Page 10 of the Rules Cyclopedia defines alignment as a "code of behavior which guides the actions and thoughts of a character or monster." It gets into specific examples, but generally reduces alignment to nothing more than a simple moral code, with very little to distinguish it from the average person's definition of good and evil.
Compare that to James Raggi's definition of alignment on page 8 of Lamentations of the Flame Princess:
"Alignment is a character's orientation on a cosmic scale. It has nothing to do with a character's allegiances, personality, morality, or actions. Alignment is mostly used to determine how a character is affected by certain magical elements in the game."
That last sentence is important, and we're going to come back to it. But first I want to jump to Dungeon Crawl Classics, and its take on Law vs. Chaos.
Dungeon Crawl Classics breaks down the three alignments on page 24 of the rulebook, and it combines "moral outlook" approach of Rules Cyclopedia with the "cosmic orientation" of LotFP. While I'm planning to disregard the "moral outlook" part, I do want to call attention to this snippet from their example of a Lawfully aligned character:
"Fundamentally, Lawful characters choose the path of mankind over the path of supernatural dominance."
This sentence serves as a good, succinct breakdown of the entire war on the borderlands, which in my mind is an updated, nastier version of the one in Poul Anderson's Appendix N classic, Three Hearts and Three Lions.
Quoting from page 25 of my Doubleday hardcover edition:
Holger got the idea that a perpetual struggle went on between primeval forces of Law and Chaos. No, not forces exactly. Modes of existence? A terrestrial reflection of the spiritual conflict between heaven and hell? In any case, humans were the chief agents on earth of Law, though most of them were only so unconsciously and some, like witches and warlocks and evildoers, had sold out to Chaos. A few nonhuman beings also stood for Law. Ranged against them was almost the whole of Middle World, which seemed to include realms like Faerie, Trollheim, and the Giants—an actual creation of Chaos.
In this setting, goblins and orcs aren't Chaotically aligned because of how they see the world. They're actual creations of Chaos, whose warring and raiding against human settlements ultimately serves the purpose of universal Entropy. No expense must be spared in the fight against them.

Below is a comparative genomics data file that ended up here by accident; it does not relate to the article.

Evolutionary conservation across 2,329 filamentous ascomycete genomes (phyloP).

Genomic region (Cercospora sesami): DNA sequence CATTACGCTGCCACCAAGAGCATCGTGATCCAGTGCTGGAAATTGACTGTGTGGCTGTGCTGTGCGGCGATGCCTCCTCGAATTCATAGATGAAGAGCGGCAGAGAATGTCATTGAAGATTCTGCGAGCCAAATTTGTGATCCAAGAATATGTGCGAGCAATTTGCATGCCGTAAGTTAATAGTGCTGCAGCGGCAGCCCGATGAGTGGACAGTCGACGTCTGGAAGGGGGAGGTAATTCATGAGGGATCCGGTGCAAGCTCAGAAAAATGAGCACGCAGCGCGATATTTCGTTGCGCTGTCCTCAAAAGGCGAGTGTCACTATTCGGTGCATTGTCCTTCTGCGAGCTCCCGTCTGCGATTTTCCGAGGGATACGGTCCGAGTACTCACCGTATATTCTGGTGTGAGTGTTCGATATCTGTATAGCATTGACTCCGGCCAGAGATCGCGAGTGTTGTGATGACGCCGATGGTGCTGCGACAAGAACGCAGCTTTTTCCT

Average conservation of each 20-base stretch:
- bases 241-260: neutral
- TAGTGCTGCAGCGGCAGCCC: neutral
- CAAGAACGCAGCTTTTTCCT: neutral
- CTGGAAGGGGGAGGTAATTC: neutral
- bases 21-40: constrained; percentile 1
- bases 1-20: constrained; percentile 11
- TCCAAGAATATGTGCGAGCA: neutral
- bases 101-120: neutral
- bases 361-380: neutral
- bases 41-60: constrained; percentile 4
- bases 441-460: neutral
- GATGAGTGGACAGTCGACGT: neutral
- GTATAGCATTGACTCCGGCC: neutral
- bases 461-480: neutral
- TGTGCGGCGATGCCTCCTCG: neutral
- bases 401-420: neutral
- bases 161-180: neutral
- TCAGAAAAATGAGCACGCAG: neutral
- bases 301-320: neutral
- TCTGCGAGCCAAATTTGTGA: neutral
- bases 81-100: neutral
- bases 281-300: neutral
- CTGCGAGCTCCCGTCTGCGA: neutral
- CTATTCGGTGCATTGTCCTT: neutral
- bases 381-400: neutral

At least, that's going to be the King's justification for it.
But to a bunch of conscript adventurers, none of it will much matter. Their primary concern will be outsmarting and outlasting those goblins long enough to go home. As such, the majority of player characters in Fantasy Fucking Vietnam will probably be Neutral.
There are two class exceptions, though. Both Magic-Users and Elves must be Chaotically aligned.
This has to do with the second part of James Raggi's alignment definition, above, and with Poul Anderson's explanation of the war between Chaos and Law.
The basic idea here is that Arcane magic involves temporarily violating and reshaping reality. That's an inherently Chaotic act, no matter how you slice it. Anyone doing so is tapping into forces they don't fully comprehend, gradually speeding up the Entropy of the universe with each spell, whether they intend to or not.
And if we're treating alignment as cosmic orientation rather than moral outlook, then this fact is far more important than whether or not they believe in the actual cause of Law over Chaos.
But remember, rules (and rules changes) should imply something about setting. So let's apply that to this PC alignment restriction.
If magic involves messing with Chaos and Chaos energies, let's say the elves were the ones who invited it into the world eons ago. Maybe back when the elves still built and lived in cities, they did the whole "Pandora's Box" thing, unleashing a power they thought they could control. It completely destroyed High Elven civilization, scattering the survivors into small wooded enclaves. Now, as an act of atonement, the elves' descendants have agreed to help humans in the war against the Chaos they helped usher into the world.
Not that this promise has done much to earn the trust of the humans, dwarves, and other races fighting the Chaos hordes on the borderlands. I'm imagining Elves would be mostly shunned outsiders, likely having to work to overcome severe racism and hatred on the part of their adventuring companions.
Human Magic-Users, too, would be characters messing with forces they don't entirely understand. They'd be under great suspicion, and only a few would ever earn enough trust to become bonded kingsmen. The rest would probably be treated similarly to Elves, shunned if not outright hated, until they managed to prove their mettle under fire.
Fairies Wear Boots, and Ya Gotta Believe Me
The second thing I want to talk about this week is the character class I'd introduce as a replacement for Clerics: Tree-toppers, aka Fairies.
The fact is, if you're going to enhance the Fantasy Fucking Vietnam vibe, you need flyers of some kind. Vietnam was the first large scale "helicopter war," with helos serving in attack, transport, and medevac roles. It changed the entire nature of the battlefield, and you need to put that capability somewhat within the PC's reach, if only for the occasional "combined arms" missions with allies.
I also wanted something a bit hippie and trippy feeling, and last week's viewing of Ralph Bakshi's animated, post apocalyptic acid-trip Wizards certainly provided some inspiration here. If you've never seen it, my full review can give you a run-down, but I highly recommend seeking out this underrated gem of 70's animation yourself.
As to how I'd run a Fairy class, I'd probably start with the Halfling class and begin tweaking from there. I think keeping the rough physical characteristics and woodland abilities makes sense. Likewise with the combat bonuses against bigger creatures. I'd bump the average weight down from 60 pounds to about 30 or 40 at most, to account for flying ability and slender build.